22 April 2021 –
What is the way forward to identify and discuss weaknesses and gaps in the global anti-corruption framework after the UN Special Session against corruption in June? On which issues has the UNCAC proven to be inefficient since it entered into force in 2005?
These were two questions at the center of a briefing session hosted by the UNCAC Coalition alongside the Governments of Colombia and Norway, with participation from over 40 delegates. Ms. Gillian Dell, Head of Conventions Unit at Transparency International and board member of the Coalition, shared information and remarks on a request to establish an intergovernmental expert working group which will develop technical proposals for new frameworks and mechanisms to address weaknesses in the current international legal framework and infrastructure.
This follows the recent publication of a letter signed by nearly 100 civil society groups, calling on the UN General Assembly to take action on globalized corruption, and to consider the proposal concerning the political declaration, which is the main outcome of the UNGASS.
Throughout the session, delegates pointed out that great strides and significant progress have been made thanks to the UNCAC, meriting recognition. More efforts to comprehensively evaluate the implementation of the Convention, and addressing existing gaps within the framework may be the right step forward to ensure that the UNCAC reaches its full potential, and achieves what it set out to do almost two decades ago.
However, other views point to the fact that corruption is dynamic, and much has changed in the world since the conception of the Convention back in 2003. New challenges have emerged: corruption involving vast quantities of assets among the highest political tiers, the proliferation of safe havens, complex company structures, hidden beneficiaries and a shrinking space for civil society are just a handful among many new ‘threats’ to anti-corruption practitioners.
Measures to address the evolving landscape are paramount, and must be reflected in the language contained in the UNGASS’ political declaration. In this regard, the FACTI Panel Report’s 14 recommendations are a timely inspiration with regards to the path forward for the UNCAC and beyond. As corruption continues to fester on a transnational scale, the monitoring and evaluation of existing provisions should supplement advocacy for more action and new commitments.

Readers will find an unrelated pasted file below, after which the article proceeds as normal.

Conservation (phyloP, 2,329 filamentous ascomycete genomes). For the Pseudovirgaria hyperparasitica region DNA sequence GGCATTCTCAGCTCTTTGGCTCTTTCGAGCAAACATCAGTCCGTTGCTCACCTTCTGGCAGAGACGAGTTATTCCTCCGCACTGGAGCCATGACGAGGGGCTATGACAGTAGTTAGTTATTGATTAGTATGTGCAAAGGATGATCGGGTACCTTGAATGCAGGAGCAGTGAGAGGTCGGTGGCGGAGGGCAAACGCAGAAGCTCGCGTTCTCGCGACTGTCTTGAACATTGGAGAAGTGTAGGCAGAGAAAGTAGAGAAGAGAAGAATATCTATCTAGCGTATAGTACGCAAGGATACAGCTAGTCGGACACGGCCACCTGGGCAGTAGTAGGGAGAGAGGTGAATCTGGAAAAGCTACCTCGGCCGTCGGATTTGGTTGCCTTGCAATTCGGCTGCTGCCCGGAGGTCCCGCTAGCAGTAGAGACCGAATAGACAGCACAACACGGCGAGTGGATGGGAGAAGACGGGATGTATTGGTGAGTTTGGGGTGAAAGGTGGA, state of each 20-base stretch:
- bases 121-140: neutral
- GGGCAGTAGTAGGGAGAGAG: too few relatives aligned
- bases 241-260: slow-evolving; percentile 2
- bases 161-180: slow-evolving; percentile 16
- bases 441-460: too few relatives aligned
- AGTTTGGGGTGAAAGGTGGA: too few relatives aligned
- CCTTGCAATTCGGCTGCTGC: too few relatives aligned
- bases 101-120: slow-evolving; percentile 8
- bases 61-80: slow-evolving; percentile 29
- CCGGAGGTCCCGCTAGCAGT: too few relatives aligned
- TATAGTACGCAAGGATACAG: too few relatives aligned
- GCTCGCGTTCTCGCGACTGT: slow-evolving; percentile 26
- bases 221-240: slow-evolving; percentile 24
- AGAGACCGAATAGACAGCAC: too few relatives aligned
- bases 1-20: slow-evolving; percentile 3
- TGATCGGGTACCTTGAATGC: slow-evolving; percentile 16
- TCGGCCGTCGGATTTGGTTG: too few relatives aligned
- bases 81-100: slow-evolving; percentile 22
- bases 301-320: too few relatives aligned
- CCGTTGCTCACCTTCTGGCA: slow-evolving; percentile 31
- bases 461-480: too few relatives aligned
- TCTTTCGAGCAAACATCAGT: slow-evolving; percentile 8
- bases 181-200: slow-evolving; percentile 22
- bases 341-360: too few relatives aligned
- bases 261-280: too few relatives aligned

Ms. Dell presented the idea of commissioning a new intergovernmental expert working group to address transnational organized corruption, high-level and large-scale corruption, with a remit including issues of international asset recovery. Pervasive corruption networks, especially those which are networked and cross-border in nature, are not adequately tackled by the UNCAC. Why is this the case?
During her intervention, she pointed to some of the weaknesses and gaps within the Convention:
- Prevention and detection gaps – In UNCAC Article 52, in non-mandatory provisions, states are invited “to consider” establishing effective financial disclosure systems for appropriate public officials, and “to consider” requiring those officials to report their interest in a foreign financial account. This is weak, like the related provisions on asset and interest declarations in Article 8. A joint UNODC/World Bank/OECD Guide published in 2020 provides all the standards and guidance that are missing from UNCAC, including about transparency and verification. Stronger standards in this area should be covered in a new framework.
- Criminalization gaps – With regard to the transnational, networked corruption, weaknesses and gaps arise from the lack of cross-referencing between the UNCAC and UN Convention against Transnational Organized Crime (UNTOC). That link should be actively made and it should be established that, at a minimum, corruption offences involving high-level officials and vast quantities of assets – known in many countries as aggravating factors – should be universally recognized as “serious crimes” under UNTOC.
- Jurisdictional gaps – A key reason for jurisdictional gaps is national justice systems that are “unable or unwilling” to pursue corruption cases. This often occurs in cases of high-level, large-scale corruption. In case no enforcement authorities are willing and able to take on a case, another solution is to provide non-state actors with the power to initiate a prosecution in the public interest, with associated technical and financial assistance.
- International coordination gaps – Both UNCAC Article 49 and UNTOC Article 19 foresee the possibility of multilateral agreements for joint investigative bodies for matters that are the subject of investigation, prosecution or judicial proceedings in more than one state. New ways of addressing cooperation and coordination should be considered. An independent international coordination body with its own staff would enable a pooling of resources and accumulation of experience. It would help improve international cooperation and reduce duplication of efforts. Such a body could also help provide assistance to countries lacking resources and skills.
- International dispute settlement gaps – UNCAC Article 66(2) foresees a process for settlement of disputes about the interpretation or application of the Convention. This could provide the basis for establishing an arbitration mechanism, another subject that would require elaboration in a supplementary agreement.
In conclusion, Ms. Dell pointed out that an intergovernmental expert working group should do 3 things:
- Study in-depth areas not yet explored by the UN system – especially possible new structures;
- Summarize known and already-studied tools that have not been introduced into the UNCAC;
- Develop concrete, technical proposals for new legal and institutional frameworks. These proposals could provide the basis for new multilateral agreements or an optional protocol to the UNCAC.